On September 13, 2011, I found myself in an uncharacteristically patriotic mood. Having been in New York City and having escaped the same fate as thousands of other New Yorker’s, I made my way to the Javitz Center to see what I could do to help.
Over the course of the days and weeks that followed 9/11, the fear, the hope and the community that pervaded the cold, hard city was palpable. I’d never felt so much compassion among strangers as I did in those few weeks. It quickly changed when we went to war and again became politicized individuals – but for that one brief shining moment, we all came together in a way that makes even the most cynical heart melt.
The following is something I wrote after a day of volunteering downtown. I was a lot younger then and so much has changed since, but in considering the anniversary of 9/11, I’m choosing to honor the naive, gentle, bright eyed young man who wrote these words almost 10 years ago.
September 13, 2001
It’s been nearly two days now since the tragedy which took sons, daughters, mothers, fathers, brothers and sisters of this great city. I call it a “great city” because despite, or rather, IN spite of the horrors that have befallen us, not only do we go on, but we go on with more strength, courage and love than we’ve ever had.
Today I had the unique honor of volunteering to aide the firefighters, EMTs, police officers, military personnel and other volunteers who have arrived from all over the country. I helped distribute food to the heroes who make me proud to be an American.
There was a time, not very long ago, when I would giggle at such a patriotic statement. For me, it’s always been a statement that evokes President’s Day Car Commercials and third grade filmstrips about Washington crossing the Delaware. I’ve had very real moments in my life when I’ve been a bit choked up by something patriotic…I was able to visit the Smithsonian in Washington DC, back in eighth grade, that’s where they display the flag which Francis Scott Key was watching as he wrote “The Star Spangled Banner.” I felt truly proud to be an American then. Then a few years ago, I was doing a show in Media, PA. On a day off, I went to visit the historical sights of Philadelphia. I was in Independence Hall, where the Declaration was signed. Not only was I proud to be an American, but, I also experienced a strange sense of deja-vu.
Then today, after being on my feet for close to ten hours, and many of the would-be volunteers had been dismissed, I took some candles I’d packed in my bag (for reasons I was unaware of), I lit the candles, passed them around to some of my fellow volunteers, grabbed the American flag from the side of the truck and began singing the words Francis Scott Key wrote so long ago. By the time we’d finished, many voices had joined us, and those that did not had their eyes closed and their hands over their hearts. I don’t know why I did it, I just felt like it, and I am thankful to be an American, where I can do it if I want to.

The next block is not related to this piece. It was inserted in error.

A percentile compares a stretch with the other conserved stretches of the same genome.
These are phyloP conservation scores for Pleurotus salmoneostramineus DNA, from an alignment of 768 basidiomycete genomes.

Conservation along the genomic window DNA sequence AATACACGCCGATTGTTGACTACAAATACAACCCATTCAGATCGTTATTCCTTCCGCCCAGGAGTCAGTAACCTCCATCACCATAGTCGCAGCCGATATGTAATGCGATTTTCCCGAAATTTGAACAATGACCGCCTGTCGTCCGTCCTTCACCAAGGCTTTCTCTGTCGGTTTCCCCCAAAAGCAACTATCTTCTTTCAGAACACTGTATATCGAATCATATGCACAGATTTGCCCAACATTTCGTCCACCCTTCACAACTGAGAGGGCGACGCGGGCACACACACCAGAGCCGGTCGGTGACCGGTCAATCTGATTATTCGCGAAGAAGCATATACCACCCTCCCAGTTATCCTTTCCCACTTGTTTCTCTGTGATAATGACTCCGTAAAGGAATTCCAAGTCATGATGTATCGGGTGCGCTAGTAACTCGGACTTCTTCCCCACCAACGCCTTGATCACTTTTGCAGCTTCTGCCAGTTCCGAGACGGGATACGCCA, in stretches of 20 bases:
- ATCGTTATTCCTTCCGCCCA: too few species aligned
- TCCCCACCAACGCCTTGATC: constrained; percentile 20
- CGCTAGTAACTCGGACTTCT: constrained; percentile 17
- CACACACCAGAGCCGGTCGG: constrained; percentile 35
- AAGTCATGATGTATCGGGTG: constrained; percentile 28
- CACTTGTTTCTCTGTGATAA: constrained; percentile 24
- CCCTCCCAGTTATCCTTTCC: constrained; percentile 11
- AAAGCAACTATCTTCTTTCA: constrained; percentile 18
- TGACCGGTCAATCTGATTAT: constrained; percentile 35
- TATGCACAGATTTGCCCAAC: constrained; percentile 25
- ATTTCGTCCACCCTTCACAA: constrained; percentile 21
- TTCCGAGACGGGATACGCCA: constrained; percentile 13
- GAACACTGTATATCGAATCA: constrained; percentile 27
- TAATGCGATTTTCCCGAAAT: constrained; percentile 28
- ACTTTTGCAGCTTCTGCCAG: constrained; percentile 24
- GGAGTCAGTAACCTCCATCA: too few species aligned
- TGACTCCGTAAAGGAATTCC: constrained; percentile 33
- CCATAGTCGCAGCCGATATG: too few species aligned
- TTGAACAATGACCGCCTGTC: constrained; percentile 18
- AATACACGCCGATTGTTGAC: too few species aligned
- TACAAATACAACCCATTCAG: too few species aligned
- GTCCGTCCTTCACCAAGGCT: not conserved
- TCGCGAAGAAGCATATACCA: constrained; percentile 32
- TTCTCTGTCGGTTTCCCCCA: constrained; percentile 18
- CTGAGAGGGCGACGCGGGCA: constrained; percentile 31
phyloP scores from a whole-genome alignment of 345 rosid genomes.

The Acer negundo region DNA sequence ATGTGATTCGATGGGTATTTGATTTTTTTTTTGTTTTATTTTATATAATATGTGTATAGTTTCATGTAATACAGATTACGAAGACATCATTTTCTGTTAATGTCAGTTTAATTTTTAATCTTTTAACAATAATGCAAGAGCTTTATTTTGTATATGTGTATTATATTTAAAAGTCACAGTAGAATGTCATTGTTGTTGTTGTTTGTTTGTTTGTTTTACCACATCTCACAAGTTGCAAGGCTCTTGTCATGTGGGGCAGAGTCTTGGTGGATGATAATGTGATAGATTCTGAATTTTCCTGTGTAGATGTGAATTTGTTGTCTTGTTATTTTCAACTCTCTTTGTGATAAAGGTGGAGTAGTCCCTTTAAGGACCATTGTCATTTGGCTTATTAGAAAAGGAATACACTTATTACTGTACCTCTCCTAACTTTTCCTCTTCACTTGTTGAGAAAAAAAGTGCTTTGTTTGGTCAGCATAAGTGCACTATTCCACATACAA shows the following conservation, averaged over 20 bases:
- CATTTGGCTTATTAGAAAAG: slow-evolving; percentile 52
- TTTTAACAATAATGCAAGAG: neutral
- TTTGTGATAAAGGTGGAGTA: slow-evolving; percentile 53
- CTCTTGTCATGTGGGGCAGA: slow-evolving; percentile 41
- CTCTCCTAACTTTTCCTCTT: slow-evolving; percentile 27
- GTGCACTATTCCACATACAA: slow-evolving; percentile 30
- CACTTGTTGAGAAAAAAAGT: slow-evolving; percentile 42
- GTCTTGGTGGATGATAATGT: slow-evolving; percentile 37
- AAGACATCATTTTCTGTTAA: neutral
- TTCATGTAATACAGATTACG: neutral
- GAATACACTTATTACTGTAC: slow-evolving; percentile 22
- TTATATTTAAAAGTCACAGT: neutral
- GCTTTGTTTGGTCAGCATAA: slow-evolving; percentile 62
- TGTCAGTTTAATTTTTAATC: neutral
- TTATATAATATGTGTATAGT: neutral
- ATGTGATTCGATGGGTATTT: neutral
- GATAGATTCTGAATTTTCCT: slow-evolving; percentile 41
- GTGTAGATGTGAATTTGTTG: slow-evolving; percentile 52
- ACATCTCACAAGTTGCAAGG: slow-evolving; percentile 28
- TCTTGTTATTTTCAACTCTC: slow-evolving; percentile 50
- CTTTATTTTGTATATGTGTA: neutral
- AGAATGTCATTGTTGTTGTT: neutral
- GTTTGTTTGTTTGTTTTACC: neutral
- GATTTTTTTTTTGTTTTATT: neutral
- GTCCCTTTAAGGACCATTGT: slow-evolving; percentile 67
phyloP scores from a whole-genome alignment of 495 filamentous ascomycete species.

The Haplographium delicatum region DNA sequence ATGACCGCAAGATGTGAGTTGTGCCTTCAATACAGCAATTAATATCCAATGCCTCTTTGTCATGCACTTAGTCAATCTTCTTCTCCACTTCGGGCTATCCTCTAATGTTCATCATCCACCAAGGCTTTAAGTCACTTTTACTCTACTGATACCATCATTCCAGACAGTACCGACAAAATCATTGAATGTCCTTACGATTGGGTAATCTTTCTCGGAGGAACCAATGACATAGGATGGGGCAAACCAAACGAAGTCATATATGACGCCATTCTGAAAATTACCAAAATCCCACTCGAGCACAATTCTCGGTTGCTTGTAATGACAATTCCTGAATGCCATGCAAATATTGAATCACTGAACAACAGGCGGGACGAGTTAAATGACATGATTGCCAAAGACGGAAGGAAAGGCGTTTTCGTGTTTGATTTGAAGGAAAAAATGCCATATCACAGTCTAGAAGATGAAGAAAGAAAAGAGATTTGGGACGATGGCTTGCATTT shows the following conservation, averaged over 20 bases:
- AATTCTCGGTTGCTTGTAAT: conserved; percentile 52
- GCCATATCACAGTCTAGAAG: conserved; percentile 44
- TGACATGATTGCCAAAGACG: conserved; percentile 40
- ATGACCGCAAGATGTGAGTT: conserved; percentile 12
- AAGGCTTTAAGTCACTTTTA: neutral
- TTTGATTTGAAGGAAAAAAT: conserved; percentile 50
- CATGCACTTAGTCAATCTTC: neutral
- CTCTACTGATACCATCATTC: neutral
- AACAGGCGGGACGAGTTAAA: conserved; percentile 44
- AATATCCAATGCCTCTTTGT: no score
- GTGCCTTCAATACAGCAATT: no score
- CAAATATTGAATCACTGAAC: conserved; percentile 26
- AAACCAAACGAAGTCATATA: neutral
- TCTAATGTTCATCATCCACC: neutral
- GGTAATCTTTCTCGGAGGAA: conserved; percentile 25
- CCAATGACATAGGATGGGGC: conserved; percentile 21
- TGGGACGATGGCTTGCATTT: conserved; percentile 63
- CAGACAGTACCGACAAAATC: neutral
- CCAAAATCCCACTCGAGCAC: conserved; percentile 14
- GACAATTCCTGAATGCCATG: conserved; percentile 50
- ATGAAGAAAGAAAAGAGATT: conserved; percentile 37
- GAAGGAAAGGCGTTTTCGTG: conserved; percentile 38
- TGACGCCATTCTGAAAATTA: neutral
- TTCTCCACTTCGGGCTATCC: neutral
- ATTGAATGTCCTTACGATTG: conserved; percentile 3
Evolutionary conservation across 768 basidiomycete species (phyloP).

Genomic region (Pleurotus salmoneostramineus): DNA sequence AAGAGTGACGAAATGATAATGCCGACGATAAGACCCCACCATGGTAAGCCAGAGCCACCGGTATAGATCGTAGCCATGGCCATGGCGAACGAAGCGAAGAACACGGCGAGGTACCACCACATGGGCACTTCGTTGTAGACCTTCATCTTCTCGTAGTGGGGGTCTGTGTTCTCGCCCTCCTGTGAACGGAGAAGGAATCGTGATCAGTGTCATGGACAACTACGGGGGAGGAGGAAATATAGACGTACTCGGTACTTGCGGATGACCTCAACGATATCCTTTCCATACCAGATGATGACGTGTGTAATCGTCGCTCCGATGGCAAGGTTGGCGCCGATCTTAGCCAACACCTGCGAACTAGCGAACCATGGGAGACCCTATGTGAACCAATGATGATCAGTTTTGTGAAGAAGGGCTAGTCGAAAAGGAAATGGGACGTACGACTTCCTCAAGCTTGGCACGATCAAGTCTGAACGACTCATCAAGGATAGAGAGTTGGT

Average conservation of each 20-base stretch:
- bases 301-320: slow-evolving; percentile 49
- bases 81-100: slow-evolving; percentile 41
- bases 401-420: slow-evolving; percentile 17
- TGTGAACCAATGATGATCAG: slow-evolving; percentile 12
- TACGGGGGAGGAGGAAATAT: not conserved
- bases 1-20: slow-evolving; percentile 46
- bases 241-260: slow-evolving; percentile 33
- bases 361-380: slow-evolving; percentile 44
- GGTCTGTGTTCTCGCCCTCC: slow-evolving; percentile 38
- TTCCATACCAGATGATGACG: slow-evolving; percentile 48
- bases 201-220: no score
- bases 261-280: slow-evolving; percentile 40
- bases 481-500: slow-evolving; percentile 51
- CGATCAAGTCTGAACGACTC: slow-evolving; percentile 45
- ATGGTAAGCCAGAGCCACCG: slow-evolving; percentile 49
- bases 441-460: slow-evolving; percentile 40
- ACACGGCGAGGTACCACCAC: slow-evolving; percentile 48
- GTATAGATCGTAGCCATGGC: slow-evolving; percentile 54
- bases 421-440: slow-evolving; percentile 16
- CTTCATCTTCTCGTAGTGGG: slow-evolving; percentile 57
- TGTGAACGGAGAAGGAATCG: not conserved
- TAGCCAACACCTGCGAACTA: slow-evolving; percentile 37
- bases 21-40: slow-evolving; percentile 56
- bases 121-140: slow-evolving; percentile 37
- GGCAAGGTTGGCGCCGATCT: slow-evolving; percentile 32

After they began to close up shop where I was located, I headed to Penn Station to catch the train home. In front of the station, I saw some visibly ragged guardsmen. I walked up to them and thanked them. They then returned the thanks, recognizing me from the triage. I then headed down to the basement of Penn Station to catch my train home. In the corridor, sitting on the floor in front of a locked down marketplace, there was a man. He was a construction worker or a firefighter I think. I could tell from his dusty apparel, he’d spent the day at ground zero (as it is being referred to). I walked up to him and asked him how he was doing. He looked up and as a tear rolled through the caked on dust on his face, he said “I’ll be fine.” I said “Is there anything you need?” He responded…”My kids.”
I told him how sorry I was and expressed my gratitude for all the work he’d done…and this man…This man who had spent the last 50 hours straight risking his own life to save others’. This man who continued to work, despite his own sheer exhaustion. This man who was searching through the wreckage to find his children, apologized to me for not being able to work longer. THIS IS A HERO. And this is a man who makes myself and hopefully anyone else who reads this, proud to be an American.
If you are in New York and you see a man or woman with dust on their boots or a firefighter, police officer, EMT, or a military officer, please, take a moment to thank them and ask them if there’s anything you can do to help them. These are heroes.
Take a break from bickering over who’s to blame, what George W is going to do next, and about impending war. Take a moment and throw a thought or a prayer to my heroes, who will continue to work through tonight and many more nights to come.
Some days, I really miss the kid who wrote that.